Toyota May Begin Selling Powertrain Components to Competitors
Nobody but Toyota engineers have ever really known what goes on under the hood of a Toyota Prius. Like other automakers seeking to maintain their competitive edge, Toyota has kept the intricacies of its powertrain technologies a closely guarded secret—but that may be about to change.
Toshiyuki Mizushima, president of Toyota’s powertrain company, told reporters that the Japanese automaker is considering selling complete powertrain modules to its competitors, including engines, transmissions, and other drive components.
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The decision would be motivated by two major factors. First, spreading hybrid technology throughout the automotive market benefits everyone thanks to the reduced environmental impact of hybrid cars. Second, in a world where cars are increasingly becoming like electronic appliances on wheels, it makes more practical and economical sense to standardize most mechanical parts while focusing on packaging and presentation to demark them from the competition.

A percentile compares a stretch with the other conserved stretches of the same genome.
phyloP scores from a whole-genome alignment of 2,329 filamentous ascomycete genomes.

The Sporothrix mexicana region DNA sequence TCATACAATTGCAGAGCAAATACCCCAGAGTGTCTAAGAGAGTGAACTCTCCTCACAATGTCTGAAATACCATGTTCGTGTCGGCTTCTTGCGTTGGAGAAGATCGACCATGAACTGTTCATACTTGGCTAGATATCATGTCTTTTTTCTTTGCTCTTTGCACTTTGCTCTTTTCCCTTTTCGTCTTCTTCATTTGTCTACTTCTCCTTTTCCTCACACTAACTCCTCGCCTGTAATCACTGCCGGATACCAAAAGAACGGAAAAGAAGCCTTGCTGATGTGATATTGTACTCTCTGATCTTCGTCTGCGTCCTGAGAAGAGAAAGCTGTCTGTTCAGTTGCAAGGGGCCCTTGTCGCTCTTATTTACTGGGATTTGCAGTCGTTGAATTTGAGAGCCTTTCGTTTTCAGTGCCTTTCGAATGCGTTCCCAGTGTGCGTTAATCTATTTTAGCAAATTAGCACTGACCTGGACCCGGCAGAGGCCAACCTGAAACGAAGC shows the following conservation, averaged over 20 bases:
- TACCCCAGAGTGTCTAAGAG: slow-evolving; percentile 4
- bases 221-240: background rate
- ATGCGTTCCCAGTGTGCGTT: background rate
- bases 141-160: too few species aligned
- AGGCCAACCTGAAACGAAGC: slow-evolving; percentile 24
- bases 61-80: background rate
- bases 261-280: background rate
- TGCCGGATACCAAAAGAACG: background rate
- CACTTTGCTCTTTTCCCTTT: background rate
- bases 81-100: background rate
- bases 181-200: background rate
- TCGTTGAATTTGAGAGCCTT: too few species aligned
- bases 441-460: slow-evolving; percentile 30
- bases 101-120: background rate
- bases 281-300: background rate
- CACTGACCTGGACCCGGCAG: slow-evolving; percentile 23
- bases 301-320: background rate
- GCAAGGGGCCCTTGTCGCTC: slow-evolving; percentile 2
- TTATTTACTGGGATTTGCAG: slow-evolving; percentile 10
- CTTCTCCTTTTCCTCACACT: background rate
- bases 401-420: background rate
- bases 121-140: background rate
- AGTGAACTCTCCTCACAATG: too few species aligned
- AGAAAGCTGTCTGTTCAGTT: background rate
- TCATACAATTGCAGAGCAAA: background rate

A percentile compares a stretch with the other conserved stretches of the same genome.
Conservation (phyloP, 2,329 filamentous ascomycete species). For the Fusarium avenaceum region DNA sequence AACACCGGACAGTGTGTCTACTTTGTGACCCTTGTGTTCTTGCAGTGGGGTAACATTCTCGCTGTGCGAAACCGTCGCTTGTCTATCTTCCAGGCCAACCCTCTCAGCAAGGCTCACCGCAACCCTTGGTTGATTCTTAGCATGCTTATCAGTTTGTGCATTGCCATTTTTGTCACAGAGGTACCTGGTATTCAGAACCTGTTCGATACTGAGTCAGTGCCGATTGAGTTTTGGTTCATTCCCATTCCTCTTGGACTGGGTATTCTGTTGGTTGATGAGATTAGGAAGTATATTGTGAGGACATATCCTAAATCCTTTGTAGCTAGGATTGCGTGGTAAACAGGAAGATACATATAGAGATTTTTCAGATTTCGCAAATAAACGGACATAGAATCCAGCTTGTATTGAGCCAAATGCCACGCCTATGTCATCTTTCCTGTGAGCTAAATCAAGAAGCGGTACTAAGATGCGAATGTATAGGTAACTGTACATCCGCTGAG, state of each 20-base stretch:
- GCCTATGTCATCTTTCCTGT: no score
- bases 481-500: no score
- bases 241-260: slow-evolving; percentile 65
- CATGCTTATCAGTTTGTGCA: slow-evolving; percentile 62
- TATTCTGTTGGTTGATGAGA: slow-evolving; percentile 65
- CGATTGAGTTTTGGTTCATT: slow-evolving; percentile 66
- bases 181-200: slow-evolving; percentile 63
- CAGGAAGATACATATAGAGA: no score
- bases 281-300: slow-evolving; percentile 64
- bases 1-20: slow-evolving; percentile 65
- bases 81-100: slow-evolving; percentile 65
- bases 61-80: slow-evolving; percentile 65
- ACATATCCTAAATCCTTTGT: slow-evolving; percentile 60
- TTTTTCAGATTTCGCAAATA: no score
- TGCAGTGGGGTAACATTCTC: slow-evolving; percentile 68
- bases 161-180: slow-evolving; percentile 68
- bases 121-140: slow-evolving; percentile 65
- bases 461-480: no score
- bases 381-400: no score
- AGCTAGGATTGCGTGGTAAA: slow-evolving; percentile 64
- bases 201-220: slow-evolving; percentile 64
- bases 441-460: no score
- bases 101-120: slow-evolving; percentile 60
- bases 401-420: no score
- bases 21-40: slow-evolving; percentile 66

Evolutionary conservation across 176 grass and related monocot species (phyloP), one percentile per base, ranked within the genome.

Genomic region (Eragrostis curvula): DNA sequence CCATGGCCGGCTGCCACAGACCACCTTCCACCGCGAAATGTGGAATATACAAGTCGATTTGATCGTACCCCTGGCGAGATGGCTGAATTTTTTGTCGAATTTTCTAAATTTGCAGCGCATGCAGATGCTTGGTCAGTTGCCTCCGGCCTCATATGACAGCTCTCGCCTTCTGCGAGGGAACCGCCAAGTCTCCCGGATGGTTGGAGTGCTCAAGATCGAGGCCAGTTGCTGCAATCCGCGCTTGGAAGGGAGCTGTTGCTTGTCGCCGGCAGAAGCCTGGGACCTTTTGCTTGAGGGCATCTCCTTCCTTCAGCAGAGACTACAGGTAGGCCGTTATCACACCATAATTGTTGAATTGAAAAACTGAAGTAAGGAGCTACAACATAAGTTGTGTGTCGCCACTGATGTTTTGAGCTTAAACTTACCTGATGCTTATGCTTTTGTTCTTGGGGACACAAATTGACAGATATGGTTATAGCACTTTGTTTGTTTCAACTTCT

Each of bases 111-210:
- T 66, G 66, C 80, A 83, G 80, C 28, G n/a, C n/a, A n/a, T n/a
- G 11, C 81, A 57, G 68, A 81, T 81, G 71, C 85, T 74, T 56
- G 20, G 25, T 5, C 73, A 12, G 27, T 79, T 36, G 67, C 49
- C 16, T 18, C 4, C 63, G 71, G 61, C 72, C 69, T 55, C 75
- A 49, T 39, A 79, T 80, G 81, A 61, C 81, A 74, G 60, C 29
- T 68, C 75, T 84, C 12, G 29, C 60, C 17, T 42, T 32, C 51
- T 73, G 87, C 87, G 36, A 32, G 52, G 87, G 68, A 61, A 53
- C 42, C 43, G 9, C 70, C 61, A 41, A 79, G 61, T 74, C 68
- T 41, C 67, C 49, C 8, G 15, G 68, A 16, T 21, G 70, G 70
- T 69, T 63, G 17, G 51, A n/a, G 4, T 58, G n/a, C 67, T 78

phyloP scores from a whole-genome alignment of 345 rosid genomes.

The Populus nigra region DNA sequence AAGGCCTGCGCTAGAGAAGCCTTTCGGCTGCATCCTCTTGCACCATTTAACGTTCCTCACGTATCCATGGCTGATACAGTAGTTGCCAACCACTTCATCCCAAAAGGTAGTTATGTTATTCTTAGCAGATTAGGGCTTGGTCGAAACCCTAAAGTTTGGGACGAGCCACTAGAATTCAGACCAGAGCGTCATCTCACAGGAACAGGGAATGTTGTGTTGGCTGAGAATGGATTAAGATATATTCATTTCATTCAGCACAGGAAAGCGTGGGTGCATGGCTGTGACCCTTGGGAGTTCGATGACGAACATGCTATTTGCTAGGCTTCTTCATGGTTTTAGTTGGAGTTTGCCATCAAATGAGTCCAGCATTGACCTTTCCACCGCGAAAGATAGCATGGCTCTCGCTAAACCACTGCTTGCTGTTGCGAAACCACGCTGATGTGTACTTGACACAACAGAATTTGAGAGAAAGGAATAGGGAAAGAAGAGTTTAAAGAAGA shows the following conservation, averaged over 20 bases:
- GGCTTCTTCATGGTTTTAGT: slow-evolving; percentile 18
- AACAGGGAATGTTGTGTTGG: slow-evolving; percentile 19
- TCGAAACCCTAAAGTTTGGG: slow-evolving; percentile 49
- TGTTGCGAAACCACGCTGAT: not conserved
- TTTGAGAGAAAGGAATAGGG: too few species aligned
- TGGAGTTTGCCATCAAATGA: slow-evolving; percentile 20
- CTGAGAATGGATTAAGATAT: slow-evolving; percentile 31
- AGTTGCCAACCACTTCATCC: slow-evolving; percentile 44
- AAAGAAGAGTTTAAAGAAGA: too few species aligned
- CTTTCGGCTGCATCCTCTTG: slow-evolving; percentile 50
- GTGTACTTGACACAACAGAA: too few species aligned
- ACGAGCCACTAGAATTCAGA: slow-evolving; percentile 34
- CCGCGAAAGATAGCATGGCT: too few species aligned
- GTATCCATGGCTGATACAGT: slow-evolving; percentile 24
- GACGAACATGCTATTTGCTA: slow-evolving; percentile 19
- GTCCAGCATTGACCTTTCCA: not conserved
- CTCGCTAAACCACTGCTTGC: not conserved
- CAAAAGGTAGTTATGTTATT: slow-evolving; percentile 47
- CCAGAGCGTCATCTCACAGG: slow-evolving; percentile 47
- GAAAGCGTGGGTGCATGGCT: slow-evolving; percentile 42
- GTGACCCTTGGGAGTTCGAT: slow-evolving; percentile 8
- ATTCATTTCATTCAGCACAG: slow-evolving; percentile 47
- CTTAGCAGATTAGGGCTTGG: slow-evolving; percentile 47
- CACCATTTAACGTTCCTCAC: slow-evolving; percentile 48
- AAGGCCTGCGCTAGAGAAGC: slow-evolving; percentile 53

Today, the players in the automotive industry are less focused on outdoing each other when it comes to mechanical engineering, instead putting their efforts into offering more features and services.
“Toyota suppliers produce a lot of technology which can only be used by Toyota,” said Mizushima. “We want to change that to a system where we develop technology with our suppliers at an earlier stage…so they can make that technology available to non-Toyota customers.”
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Opening Toyota’s proprietary technology would also give competing automakers the opportunity to save big on R&D costs, which have been skyrocketing since 2010 as a result of a major global push for hybrid cars, all-electric cars, self-driving cars, and various mobile technologies.
Toyota alone spent $9 billion in R&D last year. Selling its powertrain models would allow it to recoup some of that money while giving others brands access to components that may have cost a lot more to develop in-house—and would likely have been of lower quality.